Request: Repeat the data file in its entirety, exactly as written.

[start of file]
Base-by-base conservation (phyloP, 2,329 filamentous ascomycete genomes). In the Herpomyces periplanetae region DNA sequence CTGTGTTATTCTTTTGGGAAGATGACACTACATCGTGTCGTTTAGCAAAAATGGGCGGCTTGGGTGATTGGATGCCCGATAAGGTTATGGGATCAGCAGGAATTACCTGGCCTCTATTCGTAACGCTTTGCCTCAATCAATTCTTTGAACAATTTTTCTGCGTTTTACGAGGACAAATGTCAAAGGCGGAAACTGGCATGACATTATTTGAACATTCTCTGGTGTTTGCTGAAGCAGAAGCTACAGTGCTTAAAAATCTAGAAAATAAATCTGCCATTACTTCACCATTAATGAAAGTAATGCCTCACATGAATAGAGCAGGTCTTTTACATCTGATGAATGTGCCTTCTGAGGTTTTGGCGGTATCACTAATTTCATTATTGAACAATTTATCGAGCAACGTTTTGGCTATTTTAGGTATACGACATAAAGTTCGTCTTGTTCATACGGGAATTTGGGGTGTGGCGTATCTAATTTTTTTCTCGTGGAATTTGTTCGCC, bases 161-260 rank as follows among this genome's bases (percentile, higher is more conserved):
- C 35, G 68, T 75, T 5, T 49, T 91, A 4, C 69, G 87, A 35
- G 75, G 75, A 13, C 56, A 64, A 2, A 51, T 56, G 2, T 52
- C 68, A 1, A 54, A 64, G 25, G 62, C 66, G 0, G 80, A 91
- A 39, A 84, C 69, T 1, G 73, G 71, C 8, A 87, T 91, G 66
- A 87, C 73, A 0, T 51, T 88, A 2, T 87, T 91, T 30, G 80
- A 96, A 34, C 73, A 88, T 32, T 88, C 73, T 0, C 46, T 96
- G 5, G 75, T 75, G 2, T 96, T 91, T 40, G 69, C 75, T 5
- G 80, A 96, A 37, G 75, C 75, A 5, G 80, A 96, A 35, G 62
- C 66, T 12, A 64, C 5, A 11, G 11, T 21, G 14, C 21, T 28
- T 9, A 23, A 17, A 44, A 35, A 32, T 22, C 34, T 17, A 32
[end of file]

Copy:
Base-by-base conservation (phyloP, 2,329 filamentous ascomycete genomes). In the Herpomyces periplanetae region DNA sequence CTGTGTTATTCTTTTGGGAAGATGACACTACATCGTGTCGTTTAGCAAAAATGGGCGGCTTGGGTGATTGGATGCCCGATAAGGTTATGGGATCAGCAGGAATTACCTGGCCTCTATTCGTAACGCTTTGCCTCAATCAATTCTTTGAACAATTTTTCTGCGTTTTACGAGGACAAATGTCAAAGGCGGAAACTGGCATGACATTATTTGAACATTCTCTGGTGTTTGCTGAAGCAGAAGCTACAGTGCTTAAAAATCTAGAAAATAAATCTGCCATTACTTCACCATTAATGAAAGTAATGCCTCACATGAATAGAGCAGGTCTTTTACATCTGATGAATGTGCCTTCTGAGGTTTTGGCGGTATCACTAATTTCATTATTGAACAATTTATCGAGCAACGTTTTGGCTATTTTAGGTATACGACATAAAGTTCGTCTTGTTCATACGGGAATTTGGGGTGTGGCGTATCTAATTTTTTTCTCGTGGAATTTGTTCGCC, bases 161-260 rank as follows among this genome's bases (percentile, higher is more conserved):
- C 35, G 68, T 75, T 5, T 49, T 91, A 4, C 69, G 87, A 35
- G 75, G 75, A 13, C 56, A 64, A 2, A 51, T 56, G 2, T 52
- C 68, A 1, A 54, A 64, G 25, G 62, C 66, G 0, G 80, A 91
- A 39, A 84, C 69, T 1, G 73, G 71, C 8, A 87, T 91, G 66
- A 87, C 73, A 0, T 51, T 88, A 2, T 87, T 91, T 30, G 80
- A 96, A 34, C 73, A 88, T 32, T 88, C 73, T 0, C 46, T 96
- G 5, G 75, T 75, G 2, T 96, T 91, T 40, G 69, C 75, T 5
- G 80, A 96, A 37, G 75, C 75, A 5, G 80, A 96, A 35, G 62
- C 66, T 12, A 64, C 5, A 11, G 11, T 21, G 14, C 21, T 28
- T 9, A 23, A 17, A 44, A 35, A 32, T 22, C 34, T 17, A 32